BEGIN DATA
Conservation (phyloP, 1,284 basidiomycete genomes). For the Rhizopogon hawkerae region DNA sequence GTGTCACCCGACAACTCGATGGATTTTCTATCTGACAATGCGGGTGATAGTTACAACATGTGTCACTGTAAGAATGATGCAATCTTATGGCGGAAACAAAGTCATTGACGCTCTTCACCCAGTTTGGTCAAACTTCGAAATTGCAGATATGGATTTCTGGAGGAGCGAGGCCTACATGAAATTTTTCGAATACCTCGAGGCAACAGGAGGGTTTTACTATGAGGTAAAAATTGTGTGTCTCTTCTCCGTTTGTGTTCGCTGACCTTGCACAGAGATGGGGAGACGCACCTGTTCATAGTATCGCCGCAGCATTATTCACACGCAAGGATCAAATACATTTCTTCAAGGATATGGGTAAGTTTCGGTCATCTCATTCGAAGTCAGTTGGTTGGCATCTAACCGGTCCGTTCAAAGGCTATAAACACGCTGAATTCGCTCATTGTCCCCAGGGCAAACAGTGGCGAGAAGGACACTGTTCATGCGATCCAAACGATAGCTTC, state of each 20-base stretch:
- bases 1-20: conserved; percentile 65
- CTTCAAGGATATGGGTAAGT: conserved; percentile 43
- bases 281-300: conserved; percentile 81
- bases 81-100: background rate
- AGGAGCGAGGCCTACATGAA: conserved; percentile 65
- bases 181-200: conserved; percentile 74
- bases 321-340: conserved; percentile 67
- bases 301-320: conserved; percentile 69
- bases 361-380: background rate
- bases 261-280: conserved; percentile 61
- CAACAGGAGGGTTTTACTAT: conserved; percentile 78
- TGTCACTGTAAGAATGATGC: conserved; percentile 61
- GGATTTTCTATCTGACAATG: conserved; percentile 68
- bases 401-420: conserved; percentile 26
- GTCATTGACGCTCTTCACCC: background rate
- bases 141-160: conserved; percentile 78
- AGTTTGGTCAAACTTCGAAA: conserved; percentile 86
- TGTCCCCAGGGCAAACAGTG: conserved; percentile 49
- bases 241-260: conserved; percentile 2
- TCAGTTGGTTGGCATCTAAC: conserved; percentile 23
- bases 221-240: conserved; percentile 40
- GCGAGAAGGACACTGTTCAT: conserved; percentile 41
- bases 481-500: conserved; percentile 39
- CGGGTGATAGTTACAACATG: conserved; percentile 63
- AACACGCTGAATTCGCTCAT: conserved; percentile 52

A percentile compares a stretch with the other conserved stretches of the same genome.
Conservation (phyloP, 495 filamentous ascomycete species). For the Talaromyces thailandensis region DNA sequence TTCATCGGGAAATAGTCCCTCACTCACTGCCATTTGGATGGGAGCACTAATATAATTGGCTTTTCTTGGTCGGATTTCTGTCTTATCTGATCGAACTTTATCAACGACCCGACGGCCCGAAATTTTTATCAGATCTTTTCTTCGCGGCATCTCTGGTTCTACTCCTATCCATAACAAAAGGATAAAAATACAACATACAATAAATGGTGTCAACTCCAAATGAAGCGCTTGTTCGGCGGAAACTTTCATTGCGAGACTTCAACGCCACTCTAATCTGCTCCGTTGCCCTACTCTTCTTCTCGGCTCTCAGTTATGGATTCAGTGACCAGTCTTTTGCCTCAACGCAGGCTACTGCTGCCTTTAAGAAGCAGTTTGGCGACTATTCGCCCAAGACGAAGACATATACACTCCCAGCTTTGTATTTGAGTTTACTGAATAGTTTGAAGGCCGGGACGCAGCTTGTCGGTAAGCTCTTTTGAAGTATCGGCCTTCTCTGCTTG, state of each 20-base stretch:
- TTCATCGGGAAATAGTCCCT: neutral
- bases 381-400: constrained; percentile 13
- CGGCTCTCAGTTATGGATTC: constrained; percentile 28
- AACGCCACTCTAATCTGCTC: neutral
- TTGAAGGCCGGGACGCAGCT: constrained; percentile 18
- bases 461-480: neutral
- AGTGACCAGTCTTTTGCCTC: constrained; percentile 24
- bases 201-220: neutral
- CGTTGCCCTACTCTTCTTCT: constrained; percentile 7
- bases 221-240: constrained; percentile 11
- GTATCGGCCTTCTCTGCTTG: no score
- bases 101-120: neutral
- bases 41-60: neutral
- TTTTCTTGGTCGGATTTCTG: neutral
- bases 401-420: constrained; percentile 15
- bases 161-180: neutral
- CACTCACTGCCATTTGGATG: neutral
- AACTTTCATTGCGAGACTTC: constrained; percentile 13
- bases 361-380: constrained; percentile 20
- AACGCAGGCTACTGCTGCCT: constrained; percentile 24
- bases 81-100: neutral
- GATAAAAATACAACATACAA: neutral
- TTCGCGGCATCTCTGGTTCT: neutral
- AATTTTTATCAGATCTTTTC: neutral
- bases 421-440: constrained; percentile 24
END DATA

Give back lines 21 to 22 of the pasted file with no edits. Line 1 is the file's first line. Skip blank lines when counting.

- TCAGTTGGTTGGCATCTAAC: conserved; percentile 23
- bases 221-240: conserved; percentile 40